1969 has afforded me much to write about, allowing me to revisit my year as a freshman
at Rhode Island College yet once
more. The summer prior to, my mother bequeathed me her '66 blue Chevy Nova coupe fully
loaded, undoctored save for my touch of baby moon hubcaps. The
price for regular gasoline was $.35 per gallon in '69 so cruisin'
to Scarborough Beach nearly every
day that summer was quite lucrative. Life was grand and I was tanned from
slathering a high octane tincture of baby oil. What we didn't know about collapsing
collagen or skin cancer didn't kill us.
past the freshman induction ceremony in Roberts Auditorium serenaded by The Youngbloods'
Get Together, I'd say
bubblegum Sugar Sugar by
the Archies pretty much characterized my first semester as a full-fledged member of "the
10 seemed to be separate and apart from the political and social issues
brewing into a tempest, i.e. the first draft lottery since 1942, the growing movement against
the Vietnam War, women's equality, and Ted Kennedy's Chappaquiddick plunge to cite a
Division 10 was just one of
the ensembles of students the college threw together for the first semester--a Rat Pack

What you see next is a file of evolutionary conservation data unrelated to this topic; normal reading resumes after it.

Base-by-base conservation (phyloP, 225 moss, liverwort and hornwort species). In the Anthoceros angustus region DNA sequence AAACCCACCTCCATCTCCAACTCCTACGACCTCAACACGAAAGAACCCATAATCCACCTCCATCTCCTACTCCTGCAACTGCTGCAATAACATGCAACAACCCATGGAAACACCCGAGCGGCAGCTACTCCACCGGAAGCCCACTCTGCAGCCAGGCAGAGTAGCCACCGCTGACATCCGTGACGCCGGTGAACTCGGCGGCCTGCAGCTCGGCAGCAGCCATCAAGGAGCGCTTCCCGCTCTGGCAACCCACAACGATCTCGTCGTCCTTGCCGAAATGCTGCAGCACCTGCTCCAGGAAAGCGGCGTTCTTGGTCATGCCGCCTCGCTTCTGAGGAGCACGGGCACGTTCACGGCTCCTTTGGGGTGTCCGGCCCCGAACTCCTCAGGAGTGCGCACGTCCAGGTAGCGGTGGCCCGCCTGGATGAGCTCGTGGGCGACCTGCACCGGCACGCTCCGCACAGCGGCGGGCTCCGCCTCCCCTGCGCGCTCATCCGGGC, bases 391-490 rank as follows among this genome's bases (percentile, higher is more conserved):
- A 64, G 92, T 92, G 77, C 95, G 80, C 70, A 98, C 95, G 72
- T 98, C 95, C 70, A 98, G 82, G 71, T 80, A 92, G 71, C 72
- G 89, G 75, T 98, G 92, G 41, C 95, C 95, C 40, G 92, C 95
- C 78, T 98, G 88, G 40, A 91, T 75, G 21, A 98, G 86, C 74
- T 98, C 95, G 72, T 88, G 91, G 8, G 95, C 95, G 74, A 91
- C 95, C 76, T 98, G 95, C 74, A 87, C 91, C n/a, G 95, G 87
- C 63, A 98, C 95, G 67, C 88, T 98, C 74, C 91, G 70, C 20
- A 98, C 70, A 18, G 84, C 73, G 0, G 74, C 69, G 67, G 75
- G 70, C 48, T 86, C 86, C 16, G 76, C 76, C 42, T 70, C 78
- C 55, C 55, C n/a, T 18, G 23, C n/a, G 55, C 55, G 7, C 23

hell-bent on becoming elementary school teachers at the end of four years.
We attended most classes together, and hung out with each other. I still can
recall most faces and the names to match: Phyllis, Denise, Leslie, Pam, Paula, Pat, Eileen,
Linda, Gary, Leo, John, and John. The guys were definitely in a minority in both the
division and on campus of primarily a teacher's college with only a smattering of
buildings at the time. Eileen had a breakdown halfway through but returned. Paula
invited all of us to her bridal shower. Gary had trouble
staying awake in class because he worked the night shift to defray the cost of
never forget Biology 101, a course where the final was a televised exam. The test had to be
scrapped because through the snowy reception no one could determine the gender of a crayfish/
rock lobster. Though the prof held the lobster by the back of its carapace with the tail facing
its receptive audience, it was impossible to detect small pincers on the rear pair of legs to
render a "female" verdict.
Division 10 often made a
pilgrimage in separate cars to Tweets Balzano's restaurant in Bristol when it was a
chicken coop. We could spread out over the length of a banquet table covered by a red
and white checked tablecloth and order spaghetti and meatballs by the pound. Alas, when
the first semester ended and many of us diversified, we scattered and went our separate ways, never
breaking bread again. By the end of 1969, you would have been the man in
the moon not to be sucked into the most pressing political and social issues of our
time. ...Or perchance, a rock lobster...
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